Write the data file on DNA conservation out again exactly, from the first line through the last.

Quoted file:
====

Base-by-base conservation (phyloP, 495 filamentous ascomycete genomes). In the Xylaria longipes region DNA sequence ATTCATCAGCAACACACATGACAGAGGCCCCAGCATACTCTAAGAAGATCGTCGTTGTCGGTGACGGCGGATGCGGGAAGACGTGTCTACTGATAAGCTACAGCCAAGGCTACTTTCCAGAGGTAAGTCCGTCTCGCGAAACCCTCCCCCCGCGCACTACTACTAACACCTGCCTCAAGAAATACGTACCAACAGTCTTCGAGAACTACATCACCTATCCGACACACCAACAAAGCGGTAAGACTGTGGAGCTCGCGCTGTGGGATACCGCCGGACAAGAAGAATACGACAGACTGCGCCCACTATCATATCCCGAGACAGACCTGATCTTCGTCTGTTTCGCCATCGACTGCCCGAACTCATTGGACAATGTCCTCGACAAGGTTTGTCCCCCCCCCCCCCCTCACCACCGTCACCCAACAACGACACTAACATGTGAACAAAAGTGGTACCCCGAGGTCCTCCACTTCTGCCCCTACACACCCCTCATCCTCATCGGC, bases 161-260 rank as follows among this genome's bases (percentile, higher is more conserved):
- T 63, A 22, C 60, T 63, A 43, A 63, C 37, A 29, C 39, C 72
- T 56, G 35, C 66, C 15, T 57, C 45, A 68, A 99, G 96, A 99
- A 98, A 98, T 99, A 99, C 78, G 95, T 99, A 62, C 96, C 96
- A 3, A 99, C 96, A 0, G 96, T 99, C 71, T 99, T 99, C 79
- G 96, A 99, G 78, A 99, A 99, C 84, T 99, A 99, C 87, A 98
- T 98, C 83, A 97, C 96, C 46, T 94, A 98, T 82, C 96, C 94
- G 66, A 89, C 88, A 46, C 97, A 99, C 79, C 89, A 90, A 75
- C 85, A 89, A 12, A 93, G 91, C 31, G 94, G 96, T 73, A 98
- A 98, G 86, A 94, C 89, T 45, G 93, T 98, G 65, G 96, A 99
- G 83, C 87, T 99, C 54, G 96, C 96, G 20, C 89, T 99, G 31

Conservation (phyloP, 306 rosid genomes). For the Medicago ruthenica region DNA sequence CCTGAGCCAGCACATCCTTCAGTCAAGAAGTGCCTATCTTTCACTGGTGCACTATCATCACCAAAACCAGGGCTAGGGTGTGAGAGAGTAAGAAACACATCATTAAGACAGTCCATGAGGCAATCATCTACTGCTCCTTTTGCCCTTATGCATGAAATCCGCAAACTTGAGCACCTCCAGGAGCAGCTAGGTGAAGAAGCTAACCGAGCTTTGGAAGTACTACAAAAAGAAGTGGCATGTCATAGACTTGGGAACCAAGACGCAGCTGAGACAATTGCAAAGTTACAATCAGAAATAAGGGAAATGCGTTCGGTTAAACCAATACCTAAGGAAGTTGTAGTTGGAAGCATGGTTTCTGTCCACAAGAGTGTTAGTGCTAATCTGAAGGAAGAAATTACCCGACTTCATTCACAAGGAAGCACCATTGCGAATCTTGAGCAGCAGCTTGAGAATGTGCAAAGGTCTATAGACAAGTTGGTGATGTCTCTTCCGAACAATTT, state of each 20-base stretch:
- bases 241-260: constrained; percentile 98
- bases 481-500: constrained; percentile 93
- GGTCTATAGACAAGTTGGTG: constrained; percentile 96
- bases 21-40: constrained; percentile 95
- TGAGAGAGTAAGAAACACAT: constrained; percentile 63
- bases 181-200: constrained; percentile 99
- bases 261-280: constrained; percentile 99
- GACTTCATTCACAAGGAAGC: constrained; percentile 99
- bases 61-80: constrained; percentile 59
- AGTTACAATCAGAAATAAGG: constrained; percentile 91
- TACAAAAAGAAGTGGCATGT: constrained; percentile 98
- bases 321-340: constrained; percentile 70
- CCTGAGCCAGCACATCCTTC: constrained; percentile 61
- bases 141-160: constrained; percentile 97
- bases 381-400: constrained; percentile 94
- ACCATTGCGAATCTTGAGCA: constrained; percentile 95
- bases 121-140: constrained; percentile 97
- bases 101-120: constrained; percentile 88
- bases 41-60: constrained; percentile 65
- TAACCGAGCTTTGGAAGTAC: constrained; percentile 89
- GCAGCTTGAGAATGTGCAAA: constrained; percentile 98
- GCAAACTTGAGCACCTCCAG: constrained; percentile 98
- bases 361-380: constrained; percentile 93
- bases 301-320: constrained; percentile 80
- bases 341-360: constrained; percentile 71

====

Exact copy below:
Base-by-base conservation (phyloP, 495 filamentous ascomycete genomes). In the Xylaria longipes region DNA sequence ATTCATCAGCAACACACATGACAGAGGCCCCAGCATACTCTAAGAAGATCGTCGTTGTCGGTGACGGCGGATGCGGGAAGACGTGTCTACTGATAAGCTACAGCCAAGGCTACTTTCCAGAGGTAAGTCCGTCTCGCGAAACCCTCCCCCCGCGCACTACTACTAACACCTGCCTCAAGAAATACGTACCAACAGTCTTCGAGAACTACATCACCTATCCGACACACCAACAAAGCGGTAAGACTGTGGAGCTCGCGCTGTGGGATACCGCCGGACAAGAAGAATACGACAGACTGCGCCCACTATCATATCCCGAGACAGACCTGATCTTCGTCTGTTTCGCCATCGACTGCCCGAACTCATTGGACAATGTCCTCGACAAGGTTTGTCCCCCCCCCCCCCCTCACCACCGTCACCCAACAACGACACTAACATGTGAACAAAAGTGGTACCCCGAGGTCCTCCACTTCTGCCCCTACACACCCCTCATCCTCATCGGC, bases 161-260 rank as follows among this genome's bases (percentile, higher is more conserved):
- T 63, A 22, C 60, T 63, A 43, A 63, C 37, A 29, C 39, C 72
- T 56, G 35, C 66, C 15, T 57, C 45, A 68, A 99, G 96, A 99
- A 98, A 98, T 99, A 99, C 78, G 95, T 99, A 62, C 96, C 96
- A 3, A 99, C 96, A 0, G 96, T 99, C 71, T 99, T 99, C 79
- G 96, A 99, G 78, A 99, A 99, C 84, T 99, A 99, C 87, A 98
- T 98, C 83, A 97, C 96, C 46, T 94, A 98, T 82, C 96, C 94
- G 66, A 89, C 88, A 46, C 97, A 99, C 79, C 89, A 90, A 75
- C 85, A 89, A 12, A 93, G 91, C 31, G 94, G 96, T 73, A 98
- A 98, G 86, A 94, C 89, T 45, G 93, T 98, G 65, G 96, A 99
- G 83, C 87, T 99, C 54, G 96, C 96, G 20, C 89, T 99, G 31

Conservation (phyloP, 306 rosid genomes). For the Medicago ruthenica region DNA sequence CCTGAGCCAGCACATCCTTCAGTCAAGAAGTGCCTATCTTTCACTGGTGCACTATCATCACCAAAACCAGGGCTAGGGTGTGAGAGAGTAAGAAACACATCATTAAGACAGTCCATGAGGCAATCATCTACTGCTCCTTTTGCCCTTATGCATGAAATCCGCAAACTTGAGCACCTCCAGGAGCAGCTAGGTGAAGAAGCTAACCGAGCTTTGGAAGTACTACAAAAAGAAGTGGCATGTCATAGACTTGGGAACCAAGACGCAGCTGAGACAATTGCAAAGTTACAATCAGAAATAAGGGAAATGCGTTCGGTTAAACCAATACCTAAGGAAGTTGTAGTTGGAAGCATGGTTTCTGTCCACAAGAGTGTTAGTGCTAATCTGAAGGAAGAAATTACCCGACTTCATTCACAAGGAAGCACCATTGCGAATCTTGAGCAGCAGCTTGAGAATGTGCAAAGGTCTATAGACAAGTTGGTGATGTCTCTTCCGAACAATTT, state of each 20-base stretch:
- bases 241-260: constrained; percentile 98
- bases 481-500: constrained; percentile 93
- GGTCTATAGACAAGTTGGTG: constrained; percentile 96
- bases 21-40: constrained; percentile 95
- TGAGAGAGTAAGAAACACAT: constrained; percentile 63
- bases 181-200: constrained; percentile 99
- bases 261-280: constrained; percentile 99
- GACTTCATTCACAAGGAAGC: constrained; percentile 99
- bases 61-80: constrained; percentile 59
- AGTTACAATCAGAAATAAGG: constrained; percentile 91
- TACAAAAAGAAGTGGCATGT: constrained; percentile 98
- bases 321-340: constrained; percentile 70
- CCTGAGCCAGCACATCCTTC: constrained; percentile 61
- bases 141-160: constrained; percentile 97
- bases 381-400: constrained; percentile 94
- ACCATTGCGAATCTTGAGCA: constrained; percentile 95
- bases 121-140: constrained; percentile 97
- bases 101-120: constrained; percentile 88
- bases 41-60: constrained; percentile 65
- TAACCGAGCTTTGGAAGTAC: constrained; percentile 89
- GCAGCTTGAGAATGTGCAAA: constrained; percentile 98
- GCAAACTTGAGCACCTCCAG: constrained; percentile 98
- bases 361-380: constrained; percentile 93
- bases 301-320: constrained; percentile 80
- bases 341-360: constrained; percentile 71